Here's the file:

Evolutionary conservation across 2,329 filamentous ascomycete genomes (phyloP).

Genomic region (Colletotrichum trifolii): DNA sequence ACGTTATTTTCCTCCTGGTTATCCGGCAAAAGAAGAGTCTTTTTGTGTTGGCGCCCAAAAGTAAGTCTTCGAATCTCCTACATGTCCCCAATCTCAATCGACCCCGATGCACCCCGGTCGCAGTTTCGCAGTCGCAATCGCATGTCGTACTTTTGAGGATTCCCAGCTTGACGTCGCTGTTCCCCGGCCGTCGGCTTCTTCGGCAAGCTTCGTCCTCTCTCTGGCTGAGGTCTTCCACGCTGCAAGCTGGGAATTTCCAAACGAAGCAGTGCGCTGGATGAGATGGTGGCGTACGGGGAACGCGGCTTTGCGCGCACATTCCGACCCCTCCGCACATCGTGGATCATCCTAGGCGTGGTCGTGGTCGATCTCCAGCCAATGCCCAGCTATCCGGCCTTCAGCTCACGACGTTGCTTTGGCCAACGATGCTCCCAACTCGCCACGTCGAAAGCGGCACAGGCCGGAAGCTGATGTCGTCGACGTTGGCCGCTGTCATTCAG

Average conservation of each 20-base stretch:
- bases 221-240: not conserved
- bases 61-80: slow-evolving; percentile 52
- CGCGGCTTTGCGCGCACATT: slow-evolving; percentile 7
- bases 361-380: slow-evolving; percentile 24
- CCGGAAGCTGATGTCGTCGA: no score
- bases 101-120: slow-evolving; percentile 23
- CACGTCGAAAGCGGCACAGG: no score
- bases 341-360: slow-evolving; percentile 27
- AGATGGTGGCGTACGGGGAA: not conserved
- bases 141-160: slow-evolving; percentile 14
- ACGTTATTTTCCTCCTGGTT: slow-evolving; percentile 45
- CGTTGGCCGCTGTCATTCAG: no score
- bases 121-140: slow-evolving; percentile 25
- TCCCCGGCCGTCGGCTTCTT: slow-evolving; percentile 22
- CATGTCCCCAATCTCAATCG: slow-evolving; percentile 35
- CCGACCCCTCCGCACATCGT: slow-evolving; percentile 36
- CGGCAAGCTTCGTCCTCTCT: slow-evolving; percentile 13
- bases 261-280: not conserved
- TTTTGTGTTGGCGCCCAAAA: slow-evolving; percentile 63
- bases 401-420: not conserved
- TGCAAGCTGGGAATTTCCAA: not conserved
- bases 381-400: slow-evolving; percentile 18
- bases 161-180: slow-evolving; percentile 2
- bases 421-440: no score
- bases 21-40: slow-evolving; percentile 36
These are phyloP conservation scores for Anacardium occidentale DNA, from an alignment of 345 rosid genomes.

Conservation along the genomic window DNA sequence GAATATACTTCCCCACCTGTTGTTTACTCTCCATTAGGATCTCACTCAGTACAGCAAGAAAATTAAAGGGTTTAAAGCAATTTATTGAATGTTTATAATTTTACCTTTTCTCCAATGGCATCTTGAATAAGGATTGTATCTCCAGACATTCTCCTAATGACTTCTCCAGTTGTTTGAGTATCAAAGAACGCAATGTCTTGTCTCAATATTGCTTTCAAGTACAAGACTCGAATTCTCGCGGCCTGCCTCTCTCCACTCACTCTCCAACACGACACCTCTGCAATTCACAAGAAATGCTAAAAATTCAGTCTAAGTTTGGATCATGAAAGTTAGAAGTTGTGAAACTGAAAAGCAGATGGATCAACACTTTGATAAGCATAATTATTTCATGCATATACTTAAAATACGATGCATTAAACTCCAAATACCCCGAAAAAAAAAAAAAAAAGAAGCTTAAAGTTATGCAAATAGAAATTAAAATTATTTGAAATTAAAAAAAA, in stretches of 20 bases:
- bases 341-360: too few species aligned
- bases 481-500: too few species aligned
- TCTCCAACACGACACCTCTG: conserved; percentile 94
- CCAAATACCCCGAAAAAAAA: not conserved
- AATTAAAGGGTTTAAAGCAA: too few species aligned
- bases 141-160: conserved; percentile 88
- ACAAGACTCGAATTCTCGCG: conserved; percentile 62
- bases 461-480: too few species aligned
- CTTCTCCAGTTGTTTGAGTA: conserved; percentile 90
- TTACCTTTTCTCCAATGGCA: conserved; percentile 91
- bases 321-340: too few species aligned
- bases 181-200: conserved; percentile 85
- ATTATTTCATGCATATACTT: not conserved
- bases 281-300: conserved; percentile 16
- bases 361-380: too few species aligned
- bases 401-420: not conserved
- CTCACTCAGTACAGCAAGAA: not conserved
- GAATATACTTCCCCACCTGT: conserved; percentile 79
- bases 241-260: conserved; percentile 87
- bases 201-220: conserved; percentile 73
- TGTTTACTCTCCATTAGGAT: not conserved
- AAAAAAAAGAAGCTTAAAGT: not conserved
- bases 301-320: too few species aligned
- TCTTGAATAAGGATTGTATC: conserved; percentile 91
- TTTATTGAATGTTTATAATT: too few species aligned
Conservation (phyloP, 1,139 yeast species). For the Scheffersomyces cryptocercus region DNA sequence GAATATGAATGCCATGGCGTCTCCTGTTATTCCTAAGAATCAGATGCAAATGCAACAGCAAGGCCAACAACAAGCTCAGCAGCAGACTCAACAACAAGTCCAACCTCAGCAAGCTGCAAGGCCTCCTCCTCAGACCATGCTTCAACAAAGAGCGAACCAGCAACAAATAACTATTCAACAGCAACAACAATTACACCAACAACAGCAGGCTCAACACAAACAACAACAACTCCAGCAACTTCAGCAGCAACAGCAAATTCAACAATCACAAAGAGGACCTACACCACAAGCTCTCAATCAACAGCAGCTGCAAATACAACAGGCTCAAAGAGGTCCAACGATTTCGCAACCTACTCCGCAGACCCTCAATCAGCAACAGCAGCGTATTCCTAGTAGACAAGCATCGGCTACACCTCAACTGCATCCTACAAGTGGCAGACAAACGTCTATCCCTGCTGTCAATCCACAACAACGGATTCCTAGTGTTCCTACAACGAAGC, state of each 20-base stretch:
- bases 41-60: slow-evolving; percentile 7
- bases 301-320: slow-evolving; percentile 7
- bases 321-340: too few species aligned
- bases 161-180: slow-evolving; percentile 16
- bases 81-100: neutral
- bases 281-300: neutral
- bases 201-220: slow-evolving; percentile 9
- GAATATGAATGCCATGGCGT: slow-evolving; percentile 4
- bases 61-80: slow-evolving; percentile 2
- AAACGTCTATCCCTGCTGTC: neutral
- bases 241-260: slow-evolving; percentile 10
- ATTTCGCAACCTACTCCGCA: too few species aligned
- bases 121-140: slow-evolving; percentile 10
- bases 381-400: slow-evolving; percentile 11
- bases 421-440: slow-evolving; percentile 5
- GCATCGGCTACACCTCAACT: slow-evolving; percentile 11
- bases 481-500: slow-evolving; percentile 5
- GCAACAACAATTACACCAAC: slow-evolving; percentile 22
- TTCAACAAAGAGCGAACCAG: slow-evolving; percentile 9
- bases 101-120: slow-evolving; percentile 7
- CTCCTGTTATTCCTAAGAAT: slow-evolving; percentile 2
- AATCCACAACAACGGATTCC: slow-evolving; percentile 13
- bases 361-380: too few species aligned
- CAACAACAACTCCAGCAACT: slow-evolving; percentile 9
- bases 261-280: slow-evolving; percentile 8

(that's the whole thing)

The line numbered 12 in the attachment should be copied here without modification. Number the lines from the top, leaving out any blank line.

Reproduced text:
- AGATGGTGGCGTACGGGGAA: not conserved